It’s critical to view all aspects of your business from the buyer’s point of view. The buyer of your business is paying you for the future profits generated from your existing customers, so the buyer has a high level of interest in reducing the risk associated with those sales. The best way for you to reduce that risk in their mind is through a diversified customer base. If there is too much customer concentration, it can impede your ability to sell the business at all or result in a less-than-desirable deal structure, which might include making a significant portion of the purchase price contingent, or mandating the seller to carry a note for a large portion of the sale price. As a seller, aligning your financial well-being with your former company and its customers for an extended period is probably the least preferred scenario.
With that said, it’s important to establish a diverse customer base, ensuring that no individual client contributes more than around 10% of total sales. Consulting with a trusted advisor regarding industry-specific customer concentration details is essential. A broad client base serves as a protective measure, guarding the company against potential setbacks caused by the loss of any single customer.
Attaining this goal can pose challenges, especially when building a business with limited resources and relying heavily on one or two major customers for financial support. In such a scenario, it becomes crucial to contemplate taking the following steps: (i) reinvesting profits into expanding capacity to facilitate the development of a more extensive customer base, and/or (ii) achieving diversification by acquiring smaller competitors.
High customer concentration can prevent a third-party sale of an otherwise attractive company. Witness the situation with Double L Boilers, a hypothetical case study of a profitable fabricator and installer of commercial heating systems.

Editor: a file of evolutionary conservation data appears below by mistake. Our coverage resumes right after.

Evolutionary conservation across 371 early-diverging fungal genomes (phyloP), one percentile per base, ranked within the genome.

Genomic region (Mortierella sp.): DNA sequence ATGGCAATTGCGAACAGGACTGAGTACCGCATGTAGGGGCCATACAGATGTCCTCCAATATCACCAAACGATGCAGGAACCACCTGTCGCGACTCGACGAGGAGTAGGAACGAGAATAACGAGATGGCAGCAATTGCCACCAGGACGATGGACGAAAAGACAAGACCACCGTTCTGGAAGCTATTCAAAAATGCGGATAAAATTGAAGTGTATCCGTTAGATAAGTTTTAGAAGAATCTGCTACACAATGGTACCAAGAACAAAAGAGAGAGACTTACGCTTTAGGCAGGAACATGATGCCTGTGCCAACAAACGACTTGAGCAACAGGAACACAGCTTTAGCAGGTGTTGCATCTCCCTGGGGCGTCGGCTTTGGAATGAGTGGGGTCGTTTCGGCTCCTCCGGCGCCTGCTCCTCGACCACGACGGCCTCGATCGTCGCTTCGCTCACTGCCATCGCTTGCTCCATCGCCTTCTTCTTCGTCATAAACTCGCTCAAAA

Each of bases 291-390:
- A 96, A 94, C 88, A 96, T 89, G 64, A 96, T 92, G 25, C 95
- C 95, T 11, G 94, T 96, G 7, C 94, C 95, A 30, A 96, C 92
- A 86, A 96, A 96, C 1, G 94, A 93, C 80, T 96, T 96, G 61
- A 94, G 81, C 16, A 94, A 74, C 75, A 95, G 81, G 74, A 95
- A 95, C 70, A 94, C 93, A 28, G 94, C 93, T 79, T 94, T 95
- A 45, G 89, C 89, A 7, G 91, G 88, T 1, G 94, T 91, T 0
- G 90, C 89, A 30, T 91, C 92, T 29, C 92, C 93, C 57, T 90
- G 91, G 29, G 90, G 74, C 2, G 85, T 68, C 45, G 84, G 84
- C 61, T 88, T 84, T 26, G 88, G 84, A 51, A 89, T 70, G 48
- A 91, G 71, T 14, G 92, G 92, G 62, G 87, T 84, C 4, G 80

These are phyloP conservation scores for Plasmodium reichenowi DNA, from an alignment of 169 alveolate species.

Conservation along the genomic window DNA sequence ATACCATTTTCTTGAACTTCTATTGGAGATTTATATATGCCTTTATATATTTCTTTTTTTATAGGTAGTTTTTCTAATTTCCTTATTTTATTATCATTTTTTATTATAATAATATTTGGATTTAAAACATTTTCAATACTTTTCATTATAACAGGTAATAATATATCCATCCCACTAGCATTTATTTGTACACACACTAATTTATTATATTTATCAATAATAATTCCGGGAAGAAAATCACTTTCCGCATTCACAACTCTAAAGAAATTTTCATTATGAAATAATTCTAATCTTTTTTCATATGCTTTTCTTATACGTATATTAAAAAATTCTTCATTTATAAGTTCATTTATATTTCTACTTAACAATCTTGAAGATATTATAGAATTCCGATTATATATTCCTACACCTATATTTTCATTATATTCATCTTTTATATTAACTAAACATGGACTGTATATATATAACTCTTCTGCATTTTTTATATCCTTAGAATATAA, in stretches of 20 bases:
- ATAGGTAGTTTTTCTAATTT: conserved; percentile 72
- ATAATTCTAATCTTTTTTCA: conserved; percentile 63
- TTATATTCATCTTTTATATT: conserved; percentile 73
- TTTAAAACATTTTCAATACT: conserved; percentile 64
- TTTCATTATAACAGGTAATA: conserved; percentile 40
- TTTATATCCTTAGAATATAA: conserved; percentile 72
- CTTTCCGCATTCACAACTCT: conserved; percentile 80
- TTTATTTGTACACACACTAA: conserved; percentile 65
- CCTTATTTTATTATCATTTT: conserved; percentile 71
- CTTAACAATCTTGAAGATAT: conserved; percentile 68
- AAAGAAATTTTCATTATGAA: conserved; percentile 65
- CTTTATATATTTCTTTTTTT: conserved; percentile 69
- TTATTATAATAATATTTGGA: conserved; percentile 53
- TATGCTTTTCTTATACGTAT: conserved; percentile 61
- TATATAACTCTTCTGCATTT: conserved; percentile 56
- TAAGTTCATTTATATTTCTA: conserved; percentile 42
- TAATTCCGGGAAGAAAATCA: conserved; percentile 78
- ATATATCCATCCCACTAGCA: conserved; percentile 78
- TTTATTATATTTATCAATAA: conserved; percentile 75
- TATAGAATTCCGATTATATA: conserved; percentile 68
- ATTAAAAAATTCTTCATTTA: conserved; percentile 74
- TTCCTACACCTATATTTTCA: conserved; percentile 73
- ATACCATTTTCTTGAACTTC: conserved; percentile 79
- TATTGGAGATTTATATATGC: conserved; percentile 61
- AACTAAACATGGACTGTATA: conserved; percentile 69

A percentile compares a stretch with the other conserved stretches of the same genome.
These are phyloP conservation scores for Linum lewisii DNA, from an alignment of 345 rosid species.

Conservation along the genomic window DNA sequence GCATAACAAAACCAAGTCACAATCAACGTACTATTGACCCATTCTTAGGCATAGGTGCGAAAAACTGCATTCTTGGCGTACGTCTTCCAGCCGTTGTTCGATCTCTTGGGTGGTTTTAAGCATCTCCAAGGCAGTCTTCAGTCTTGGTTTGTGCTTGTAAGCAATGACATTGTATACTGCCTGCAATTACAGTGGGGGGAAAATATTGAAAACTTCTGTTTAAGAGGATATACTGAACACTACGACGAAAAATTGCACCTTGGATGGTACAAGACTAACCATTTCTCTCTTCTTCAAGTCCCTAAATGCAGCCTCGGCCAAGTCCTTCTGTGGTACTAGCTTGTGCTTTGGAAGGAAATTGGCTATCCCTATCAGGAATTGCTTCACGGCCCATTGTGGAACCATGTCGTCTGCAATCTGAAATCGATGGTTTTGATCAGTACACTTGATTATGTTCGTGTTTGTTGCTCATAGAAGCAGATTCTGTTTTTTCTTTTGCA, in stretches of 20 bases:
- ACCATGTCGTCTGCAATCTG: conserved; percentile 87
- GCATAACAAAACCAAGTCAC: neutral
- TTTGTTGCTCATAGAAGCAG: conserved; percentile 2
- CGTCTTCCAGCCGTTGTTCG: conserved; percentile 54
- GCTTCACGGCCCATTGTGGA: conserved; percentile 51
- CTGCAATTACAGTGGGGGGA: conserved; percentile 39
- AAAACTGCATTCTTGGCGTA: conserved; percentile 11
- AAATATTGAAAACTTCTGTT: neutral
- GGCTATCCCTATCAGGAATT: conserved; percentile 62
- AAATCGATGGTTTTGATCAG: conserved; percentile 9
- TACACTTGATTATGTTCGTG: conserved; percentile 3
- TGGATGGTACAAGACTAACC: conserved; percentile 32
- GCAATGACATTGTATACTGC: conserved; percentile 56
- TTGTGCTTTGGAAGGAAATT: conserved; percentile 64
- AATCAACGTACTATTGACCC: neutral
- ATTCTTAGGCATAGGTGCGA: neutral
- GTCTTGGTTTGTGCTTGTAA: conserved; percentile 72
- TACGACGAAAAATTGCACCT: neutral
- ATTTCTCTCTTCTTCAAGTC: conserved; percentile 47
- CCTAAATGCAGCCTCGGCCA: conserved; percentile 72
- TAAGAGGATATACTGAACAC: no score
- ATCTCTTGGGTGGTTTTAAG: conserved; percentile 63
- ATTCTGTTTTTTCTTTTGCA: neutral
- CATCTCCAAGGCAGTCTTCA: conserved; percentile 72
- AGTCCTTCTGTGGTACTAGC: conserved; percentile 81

Their EBITDA exceeded $3 million per year, a strong management team was in place and all systems were “go.” So thought Jim and James, its owners, until the investment bankers analyzed the company’s customer base and discovered that more than 85% of the company’s revenues and profits derived from eight customers. The owners didn’t quite understand why that fact presented a problem. After all, those eight customers were long-time customers and provided a steadily increasing cash flow to the business. Jim asked, “Why should we try to diversify when it is all we can do to keep up with the new business from our existing customers?”
Their most attractive buyer (a Fortune 100 company) provided the answer. It insisted on meeting with each of the eight customers to determine their willingness to remain with the company after it was sold.
Jim and James objected vehemently. “What will our loyal customers think and do? If they assume that we’re selling our business, will they stay as customers? What happens if we don’t end up selling and they leave anyway?”
These owners realized that losing even one customer would be a financial setback and losing two or three spelled disaster. Not only would the sale fall through, but the company might be thrown into a financial tailspin. These same insights prompted the potential buyer to demand the interviews. They were not prepared to pay $20 million for a business whose customer base and cash flow might well decrease by 15% to 45% overnight—simply because the business was under new ownership.
Jim and James faced a true dilemma: the only way to pursue the sale was to allow this buyer to meet with their customers. If they refused, the buyer would most likely back out. If they allowed the buyer to meet their customers, the sale might fall through for totally unrelated reasons, and their relationships with its customers might be irretrievably harmed. Even if the sale did close, their customers potential loss of confidence might cause them to bolt and jeopardize their earn-outs. Had this business had even 20 customers, the situation would not have surfaced.
In the end, Jim and James did allow the prospective buyer to meet with their customers. All indicated that they would remain customers if the service level remained high. As expected, the buyer’s terms included that the sale price would be reduced on a percentage basis if any customer left within 30 months after the sale. Tough terms, but the only ones that the buyer would accept.
As this case study illustrates, it’s very important to establish a diversified customer base early in the process of preparing your business exit.
If you have any questions about increasing the value of your business prior to your exit, please contact us to discuss your particular situation. We can help guide you through the process of identifying the current value drivers in your business and creating a road map for increasing value to meet your overall exit objectives.